Research and development using AM have no limits. For example, it will ultimately end animal testing. The challenge to create organs without donors is ongoing and the technology is used in cancer research and treating epilepsy. Cranial reconstruction and joint replacements can be achieved far more rapidly with this new method. Commercially affordable prosthetics and implants are making a positive impact on poorer societies and individuals. The benefits are adding up, and they will continue to do so for the foreseeable future. It is certainly hard for anyone to ignore them.


How Technology is Changing the Fashion Industry

3-D printing is revolutionizing education, the preservation of cultural heritage, fashion and transportation industries, dentistry, and food. In the automotive industry, parts are being manufactured at a remarkable speed. This includes Formula 1 racing, where replacing something like a wing now takes only 10 days (instead of five weeks). AM can produce lightweight, strong parts for aerospace that now include parts for commercial jet engines. The tide of these technological advances cannot be stemmed.

Today, neo-Luddism converges with green philosophies in rejecting most modern technologies. Sustainability is an area of great concern for environmentalists. Manufacturing processes, unchanged for an era, are being revolutionized by additive 3-D methods, leading to greater efficiency and fewer required materials, equaling less waste. The capability to produce parts on-site rather than in factories miles away means reduced transport costs and carbon emissions. Lower costs enable poorer sections of society to benefit from advances in healthcare, education, and food manufacturing.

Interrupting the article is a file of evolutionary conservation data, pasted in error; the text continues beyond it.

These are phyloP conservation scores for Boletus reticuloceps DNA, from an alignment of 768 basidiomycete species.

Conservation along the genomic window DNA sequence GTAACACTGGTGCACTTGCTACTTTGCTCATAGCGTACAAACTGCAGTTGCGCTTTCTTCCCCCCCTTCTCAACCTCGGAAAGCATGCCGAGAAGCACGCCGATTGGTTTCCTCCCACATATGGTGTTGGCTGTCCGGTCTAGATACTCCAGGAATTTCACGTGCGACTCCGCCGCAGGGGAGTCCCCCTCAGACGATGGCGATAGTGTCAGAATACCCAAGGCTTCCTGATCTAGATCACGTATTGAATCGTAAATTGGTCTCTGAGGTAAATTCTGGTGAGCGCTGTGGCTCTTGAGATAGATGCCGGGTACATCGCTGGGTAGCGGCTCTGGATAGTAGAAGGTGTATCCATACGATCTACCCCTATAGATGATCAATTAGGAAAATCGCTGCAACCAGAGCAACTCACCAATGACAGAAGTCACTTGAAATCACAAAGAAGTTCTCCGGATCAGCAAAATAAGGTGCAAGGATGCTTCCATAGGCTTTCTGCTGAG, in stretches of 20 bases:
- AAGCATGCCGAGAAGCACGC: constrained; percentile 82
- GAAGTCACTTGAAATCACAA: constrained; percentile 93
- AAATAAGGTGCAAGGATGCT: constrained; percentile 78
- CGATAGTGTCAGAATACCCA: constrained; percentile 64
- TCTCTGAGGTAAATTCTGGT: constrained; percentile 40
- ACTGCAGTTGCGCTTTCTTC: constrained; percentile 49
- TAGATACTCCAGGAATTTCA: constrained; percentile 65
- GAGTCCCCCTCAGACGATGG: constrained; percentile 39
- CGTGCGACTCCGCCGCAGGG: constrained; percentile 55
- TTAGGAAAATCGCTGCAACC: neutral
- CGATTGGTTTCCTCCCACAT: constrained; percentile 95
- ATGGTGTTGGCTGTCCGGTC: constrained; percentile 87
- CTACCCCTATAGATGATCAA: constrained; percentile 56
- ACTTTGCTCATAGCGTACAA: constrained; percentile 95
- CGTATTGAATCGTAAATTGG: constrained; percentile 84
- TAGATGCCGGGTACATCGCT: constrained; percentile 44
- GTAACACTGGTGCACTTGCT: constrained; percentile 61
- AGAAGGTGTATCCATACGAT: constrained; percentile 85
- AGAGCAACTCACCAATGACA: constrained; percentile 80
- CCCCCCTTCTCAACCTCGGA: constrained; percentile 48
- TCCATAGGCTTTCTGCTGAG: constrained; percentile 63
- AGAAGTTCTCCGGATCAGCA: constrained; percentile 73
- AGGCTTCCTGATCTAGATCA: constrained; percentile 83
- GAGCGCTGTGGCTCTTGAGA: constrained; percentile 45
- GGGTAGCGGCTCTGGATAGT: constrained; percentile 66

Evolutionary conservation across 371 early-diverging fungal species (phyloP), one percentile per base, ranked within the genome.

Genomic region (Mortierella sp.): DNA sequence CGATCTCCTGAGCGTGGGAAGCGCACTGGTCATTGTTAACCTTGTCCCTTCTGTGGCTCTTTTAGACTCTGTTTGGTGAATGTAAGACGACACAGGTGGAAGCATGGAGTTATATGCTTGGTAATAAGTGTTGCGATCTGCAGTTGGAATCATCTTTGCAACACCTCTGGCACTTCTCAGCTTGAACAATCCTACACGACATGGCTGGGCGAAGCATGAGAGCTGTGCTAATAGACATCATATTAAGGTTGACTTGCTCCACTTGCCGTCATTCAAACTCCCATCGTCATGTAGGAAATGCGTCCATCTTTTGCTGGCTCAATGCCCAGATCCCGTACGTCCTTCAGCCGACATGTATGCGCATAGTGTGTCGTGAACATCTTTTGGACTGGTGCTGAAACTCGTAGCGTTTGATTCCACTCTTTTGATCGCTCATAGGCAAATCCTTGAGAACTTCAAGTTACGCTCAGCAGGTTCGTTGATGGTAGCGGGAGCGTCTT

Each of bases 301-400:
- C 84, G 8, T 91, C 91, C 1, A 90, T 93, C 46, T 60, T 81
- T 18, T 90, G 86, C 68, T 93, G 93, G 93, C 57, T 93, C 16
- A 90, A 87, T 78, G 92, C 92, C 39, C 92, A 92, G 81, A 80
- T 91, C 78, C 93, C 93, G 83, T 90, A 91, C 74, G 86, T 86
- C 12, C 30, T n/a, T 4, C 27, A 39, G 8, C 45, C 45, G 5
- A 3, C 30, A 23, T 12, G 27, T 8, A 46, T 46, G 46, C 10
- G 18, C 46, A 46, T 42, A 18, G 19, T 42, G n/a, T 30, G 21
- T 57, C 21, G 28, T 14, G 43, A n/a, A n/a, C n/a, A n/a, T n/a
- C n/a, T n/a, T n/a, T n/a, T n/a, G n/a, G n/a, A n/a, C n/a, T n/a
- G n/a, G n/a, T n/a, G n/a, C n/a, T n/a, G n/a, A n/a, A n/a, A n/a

It may be possible (and wise) to take that step back and consider where technology is taking us. But as the world emerges from the pandemic, these innovations continue to arrive as a tidal bore that nothing is likely to stop.

Of course, there are problems and glitches to work through, and this will continue into 2021 and beyond. AMFG, a company aimed at providing additive manufacturing solutions, outlines a number of ongoing developments that will press AM into the next phase. Software must update and adapt more effectively to the needs of these new technologies. Software and hardware will have to integrate and connect more positively with the production floor. A broader use of AI technologies at all stages of AM also makes for a major trend for 2021.

Additive manufacturing allows greater freedom of design by creating layer-on-layer and encourages innovation. The pandemic raised awareness of the benefits of AM in areas such as sustainability, diversity, and in production accuracy (including improved distribution times and reduced costs). A 2020 survey of US manufacturing engineers across 7 top industries ranked AM highly for investment following the pandemic. That time has been slow in coming, but as 2021 progresses AM technology continues to overtake traditional manufacturing processes. Concerns for job losses in time may be compensated by more demand for new technology skills and innovators. Environmental warriors may need to change tack against this new age and embrace 3-D printing for its benefits to green issues and sustainability. Neo-Luddism may give way to the layer-on-layer revolution.

Rudly Raphael is the Founder and CEO of Eyes4Research. He has more than 15 years of experience in the market research industry, implementing primary and secondary research for a number of high profile clients. He’s a frequent blogger and has published a number of articles in various online journals, magazines, and other publications.